The only problem I had with this book was that I didn’t feel any connection with the characters. The narrator himself doesn’t have a big part to play and is actually absent from the village for long periods of time, leaving large portions of the story to be told through second-hand accounts, particularly through the philosophical musings of one of the Midwich residents, Gordon Zellaby. It was also disappointing that despite the women of Midwich having such an important role in the story, we never really get to know any of them and they are rarely given a chance to participate in any of the discussions or decisions being made by the men. But although there were a few aspects of the book that I thought could have been better, I did love my first John Wyndham book and am now wondering which one I should read next.

The River of No Return by Bee Ridgway

The River of No Return If you met Nick Davenant you would probably think he was a normal, unremarkable young man, enjoying life in 2013 as the owner of a dairy farm in Vermont, whose biggest worry is a visit from the cheese inspector. But once, Nick Davenant was Lord Nicholas Falcott, Marquess of Blackdown, an English aristocrat who fought in the Napoleonic Wars.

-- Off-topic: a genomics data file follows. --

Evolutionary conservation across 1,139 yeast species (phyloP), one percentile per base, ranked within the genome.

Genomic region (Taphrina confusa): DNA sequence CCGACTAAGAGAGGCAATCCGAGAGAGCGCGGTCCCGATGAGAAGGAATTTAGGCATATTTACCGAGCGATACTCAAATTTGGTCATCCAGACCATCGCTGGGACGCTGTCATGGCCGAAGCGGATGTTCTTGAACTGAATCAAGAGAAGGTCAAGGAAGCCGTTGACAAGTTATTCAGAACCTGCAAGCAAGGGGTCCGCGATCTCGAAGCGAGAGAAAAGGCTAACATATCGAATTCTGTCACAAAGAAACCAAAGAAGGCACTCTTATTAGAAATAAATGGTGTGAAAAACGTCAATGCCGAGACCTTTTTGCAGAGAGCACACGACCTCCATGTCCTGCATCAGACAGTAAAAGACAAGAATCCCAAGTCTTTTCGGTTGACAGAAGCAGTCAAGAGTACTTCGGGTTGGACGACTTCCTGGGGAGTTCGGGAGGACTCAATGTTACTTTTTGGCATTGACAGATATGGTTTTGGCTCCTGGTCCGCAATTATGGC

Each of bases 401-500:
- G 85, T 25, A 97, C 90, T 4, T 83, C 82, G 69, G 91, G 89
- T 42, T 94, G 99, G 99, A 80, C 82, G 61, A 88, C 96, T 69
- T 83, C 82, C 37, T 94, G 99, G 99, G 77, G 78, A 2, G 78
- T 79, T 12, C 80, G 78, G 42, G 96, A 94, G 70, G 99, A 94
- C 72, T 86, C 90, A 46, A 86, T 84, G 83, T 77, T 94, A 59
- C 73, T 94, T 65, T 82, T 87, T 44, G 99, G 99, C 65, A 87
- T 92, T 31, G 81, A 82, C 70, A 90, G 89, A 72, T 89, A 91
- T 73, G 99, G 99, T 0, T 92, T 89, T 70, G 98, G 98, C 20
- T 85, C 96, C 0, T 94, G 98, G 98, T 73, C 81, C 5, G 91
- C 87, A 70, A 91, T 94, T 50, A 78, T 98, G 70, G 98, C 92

With an enemy soldier about to kill him on a Spanish battlefield one fateful day in 1812, Nick jumps forward almost two hundred years into the future and finds himself waking up in the twenty-first century. Here he learns that he is now a member of ‘the Guild’, a secret society of time travellers like himself. With the help of the Guild, Nick is able to adapt to modern life and accepts that there can be “no return”. Then one day Nick receives a letter from the Guild summoning him to London, where he is informed that they are going to break their own rules and send him back to his own time on a very special mission…

Back in the nineteenth century again, Nick meets his old friend, Julia Percy, who lives at nearby Dar Castle. In Nick’s absence Julia’s grandfather, the fifth Earl of Darchester, has died and her greedy, brutal cousin Eamon has become the new Earl. Grandfather had a very unusual ability: he could manipulate time, and Julia appears to have inherited this special gift. And when she discovers that Eamon is searching for the Talisman, an object he believes will give him the power to control time, Julia decides not to tell anybody about her secret talent.